The lingering question I have after playing Dogfight: A Sausage Bomber Story is ‘why sausages?’. Don’t get me wrong, I’m a fan of the simple shoot ’em up joys, the four-player focus, and the array of weapons to pick from. But the sausage stuff? Honestly, I couldn’t tell you what it’s doing there.
There’s a bit of Advance Wars to the presentation, which is appropriate in the week that Advance Wars 1+2 Re:Boot Camp is launching. Everything is delivered in bold, primary colours and thick 2D sprites. In Dogfight: A Sausage Bomber Story you play your choice of hero and warplane for the Sausage Bomber Corps. Your task? To protect the nation of Relishtopia from the Killzone-like invaders called Vega Nation.
I was well up for a sausage-themed shooter. I expected the screen to be full of Bacon Bombers and Salad Spinners, as we fired wurst out of bap guns. But while every character and region has a food-related pun attached, there’s very little in the main game that jumps on the same theme. Sure, the odd weapon looks like sausages, but most of the time, Dogfight: A Sausage Bomber Story opts to be generic. It’s a shame, mostly because they had a big sausage-shaped key to solving it.
It’s our big issue with Dogfight: A Sausage Bomber Story, and well worth getting out of the way early: it’s curiously unremarkable when it comes to what you fight and where. We are used to the Giger-like nightmares of Gynoug or the fantastical warships of Gunbird. To come to a shooter called Dogfight: A Sausage Bomber Story and only fight bosses that are called Mega Train and Mega Helicopter is something of a disappointment.
But with that out of the way, we can get to the good stuff, and Dogfight: A Sausage Bomber Story has it aplenty. For one, it’s incredibly welcoming. This is a shooter that accommodates four couch co-op players on the screen at once, and it doesn’t feel like noisy carnage. That’s rare for the genre, and it makes for great fun. The chase for power-ups is real when you have mates helping but also not helping.
That welcoming nature stretches to plenty of difficulty and accessibility options. You don’t have to be a sweaty speedrunner to see all of Dogfight: A Sausage Bomber Story’s content, as you can dial up the lives. But, equally, there is a fully featured speedrun mode with leaderboards and times split by level, so you can approach it that way too.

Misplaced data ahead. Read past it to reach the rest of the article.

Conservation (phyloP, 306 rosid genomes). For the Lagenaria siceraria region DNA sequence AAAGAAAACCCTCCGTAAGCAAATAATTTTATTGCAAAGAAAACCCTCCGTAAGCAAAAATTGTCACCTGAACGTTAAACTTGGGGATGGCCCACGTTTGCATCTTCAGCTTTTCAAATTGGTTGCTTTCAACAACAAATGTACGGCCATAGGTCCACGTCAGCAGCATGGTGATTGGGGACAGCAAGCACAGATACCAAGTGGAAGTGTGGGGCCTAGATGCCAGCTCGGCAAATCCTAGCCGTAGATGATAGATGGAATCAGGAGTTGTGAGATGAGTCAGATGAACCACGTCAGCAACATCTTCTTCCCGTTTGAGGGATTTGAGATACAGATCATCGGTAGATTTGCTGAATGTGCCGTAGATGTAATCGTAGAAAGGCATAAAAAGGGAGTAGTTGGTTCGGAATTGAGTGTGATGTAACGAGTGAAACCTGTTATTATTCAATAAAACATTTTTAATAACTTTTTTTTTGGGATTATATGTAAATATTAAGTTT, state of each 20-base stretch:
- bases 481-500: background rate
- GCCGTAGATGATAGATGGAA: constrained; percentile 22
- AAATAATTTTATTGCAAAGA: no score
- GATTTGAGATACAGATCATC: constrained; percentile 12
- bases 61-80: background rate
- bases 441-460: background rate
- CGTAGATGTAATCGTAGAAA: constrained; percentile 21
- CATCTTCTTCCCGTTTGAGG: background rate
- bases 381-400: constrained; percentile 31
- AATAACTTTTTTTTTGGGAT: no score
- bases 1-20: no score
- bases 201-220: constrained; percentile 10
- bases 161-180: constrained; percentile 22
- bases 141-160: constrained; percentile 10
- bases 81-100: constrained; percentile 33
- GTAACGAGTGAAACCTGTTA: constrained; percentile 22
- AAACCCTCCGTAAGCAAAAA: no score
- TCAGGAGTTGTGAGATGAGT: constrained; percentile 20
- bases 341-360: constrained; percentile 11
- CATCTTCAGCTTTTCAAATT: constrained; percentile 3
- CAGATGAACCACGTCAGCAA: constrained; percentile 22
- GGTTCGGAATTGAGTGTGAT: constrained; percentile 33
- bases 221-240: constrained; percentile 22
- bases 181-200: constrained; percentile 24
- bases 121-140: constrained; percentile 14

Picking your loadout is impressive, and shooter fans will feel like kids in sweet shops. There are dozens of weapons, unlocked through a multitude of methods. Playing through on different difficulty levels, grabbing five stars on each level and other feats will nab you these weapons, and you can slot them into one of two slots on your ship. And yep, some are sausage themed: we will give Dogfight: A Sausage Bomber Story that one.
While there aren’t a huge number or levels – there’s an achievement for completing the game in under half-an-hour for a reason – there is an impetus to playing multiple times, thanks to the achievements, the weapons and the Cave-like thrill of blowing things up at increasing speeds. Dogfight: A Sausage Bomber Story is a well made, simple shooter that invites replay.
Your little sausage bomber has two weapons to call from at a given time, and you’re probably best choosing one for air and one for ground assaults. Later weapons can shoot in an array of directions and those become useful too, as enemies don’t only come from the front. Indicators warn you when ships come from above and behind, and you can tap a shoulder button to swivel round and fire.
It’s a taste thing, but I wasn’t a huge fan of this pivoting gameplay. I prefer the forward momentum of an R-Type where you can be reassured that everything is coming at you from the front. When you have to reposition yourself and manage the back, it feels like you’re two buttons away from killing everything, rather than one, and the game can ambush you. But you may find it to be less of a problem.
Everything else is a bit chef’s kiss. There are plenty of enemy sprites to crunch through, from hovering mechs to power-up dropping planes to giant blimps. They all have that Colourful Killzone aesthetic, and you will soon learn which are worth taking out first. Nothing is wildly out-there in terms of what they expect from you, but there are more than enough enemy types to act as a buffet before the big boss.
We’ve already stuck a knife in the themes of the bosses – honestly, who thought working through the Usborne Book of Vehicles one at a time was exciting enough? – but as encounters they’re cracking. That’s thanks to the modular approach to them: every part of the Mega structure has its own attack and life bar. That means you can target the weapons that are hurting you the most and incapacitate them. It leaves you with the great feeling of whittling a boss down to its most pathetic guns, then picking them off. The bosses don’t necessarily make that easy, moving and concealing what they can, but they remain a highlight.
It’s enough to make you forget the sausage-garnish, left on the counter and forgotten. Because what is important is that Dogfight: A Sausage Bomber Story is a tight shoot ’em up. Not only that, but it’s packing four-player couch co-op and an incredible number of weapons. Dogfight: A Sausage Bomber Story, against the odds, is a game to relish.
- Four-player co-op
- Listless weapons to collect
- Accessibility and speed-run features
- Sausage theming is mostly forgotten
- Pivoting gameplay never feels right
- Would have taken more levels
- Massive thanks for the free copy of the game go to – Hound Picked Games
- Formats – Xbox Series X|S, PS5, PS4, Nintendo Switch, PC
- Version reviewed – Xbox Series X
- Release date – 13 April 2023
- Launch price from – £14.99